This Sunday, October 31st, marks the start of the 26th UN Climate Change Conference, and it couldn’t come sooner. Delayed a year by Covid-19, COP26 will bring the 196 signatories of the 2015 Paris Climate Agreement together in Glasgow to revisit the terms agreed upon six years ago. The aim? To keep global warming below 2°C - preferably 1.5°C. But, with global warming heading for 3.2°C by the end of the century, only seismic change will steer us to safety. And, not just from those in Glasgow.
To prevent global warming going above 1.5-2°C, we need to reach net-zero carbon emissions by 2050. And, according to the IEA, two-thirds of that is down to us. Me, you, our neighbours, friends and family. It’s clear that if we don’t change our own habits, then there’s little chance of change at all. So, let’s start with our wardrobes.
The fashion industry’s carbon footprint is more than all international plane travel and shipping combined. It has the second highest water footprint, contributes 20% of all global waste water, and is responsible for a third of all microplastics in the ocean. And, it’s not slowing down. By 2030, clothing consumption is predicted to increase by 63% - that’s 500 billion more t-shirts. 500,000,000,000 tees worth of clothing in that time, driven entirely by our demand.
Sustainable fashion consultant, writer and editor Alec Leach conveys the danger we face if we do not change our consumption habits.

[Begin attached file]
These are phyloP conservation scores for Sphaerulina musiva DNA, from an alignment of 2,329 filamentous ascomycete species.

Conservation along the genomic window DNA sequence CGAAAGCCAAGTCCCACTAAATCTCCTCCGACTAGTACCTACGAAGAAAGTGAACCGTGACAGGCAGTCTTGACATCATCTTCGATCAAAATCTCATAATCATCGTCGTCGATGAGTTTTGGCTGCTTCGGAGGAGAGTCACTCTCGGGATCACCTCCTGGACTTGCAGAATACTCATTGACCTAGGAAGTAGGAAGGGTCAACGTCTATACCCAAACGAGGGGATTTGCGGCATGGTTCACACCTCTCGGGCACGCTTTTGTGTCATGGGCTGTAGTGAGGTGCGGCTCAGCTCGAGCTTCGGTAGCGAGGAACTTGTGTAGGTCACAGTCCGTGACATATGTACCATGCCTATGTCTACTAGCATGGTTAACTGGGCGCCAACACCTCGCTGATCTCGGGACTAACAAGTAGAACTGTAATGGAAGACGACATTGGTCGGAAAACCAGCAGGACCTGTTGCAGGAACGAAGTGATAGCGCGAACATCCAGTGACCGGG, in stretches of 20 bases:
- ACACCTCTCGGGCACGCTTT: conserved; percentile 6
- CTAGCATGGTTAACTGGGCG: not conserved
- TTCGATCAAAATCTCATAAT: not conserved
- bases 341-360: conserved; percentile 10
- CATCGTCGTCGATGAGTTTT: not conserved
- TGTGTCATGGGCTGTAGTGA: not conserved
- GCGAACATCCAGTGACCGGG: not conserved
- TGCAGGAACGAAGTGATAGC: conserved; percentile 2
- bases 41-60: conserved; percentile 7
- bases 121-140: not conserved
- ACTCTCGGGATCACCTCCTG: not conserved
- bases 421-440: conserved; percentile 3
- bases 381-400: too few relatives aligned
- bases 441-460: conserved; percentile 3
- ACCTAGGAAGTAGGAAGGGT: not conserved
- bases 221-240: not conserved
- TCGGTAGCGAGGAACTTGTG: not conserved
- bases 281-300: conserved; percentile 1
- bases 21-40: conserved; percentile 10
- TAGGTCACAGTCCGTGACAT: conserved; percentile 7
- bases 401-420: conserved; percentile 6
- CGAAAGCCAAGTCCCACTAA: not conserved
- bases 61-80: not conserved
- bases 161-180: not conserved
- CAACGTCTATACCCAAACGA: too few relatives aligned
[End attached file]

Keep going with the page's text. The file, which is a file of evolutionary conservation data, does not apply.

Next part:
The good news is, we can turn that around. Associate Professor Helen Powell from the LSBU says that our individual efforts on a daily basis will have far more power than any attempts to reduce the environmental impact of clothing by politicians. Changing your habits will change the world. Buy fewer clothes with quality that lasts. Look after your clothes when you wear them or pass them on. Call out your favourite brands. Ask them what they’re doing, and demand change when you see it lacking.
Whether it’s flights, food or fashion, we must all make sacrifices for others. This is not just a problem for politicians, or the struggle of distant shores. The climate crisis is all around us, and if we don’t act now, tomorrow will be too late. At Brothers We Stand, we will continue to educate and support you in your efforts to lower your fashion’s footprint. For now, COP26 is an opportunity to stop, reflect and re-energise our efforts to keep ourselves and our planet safe.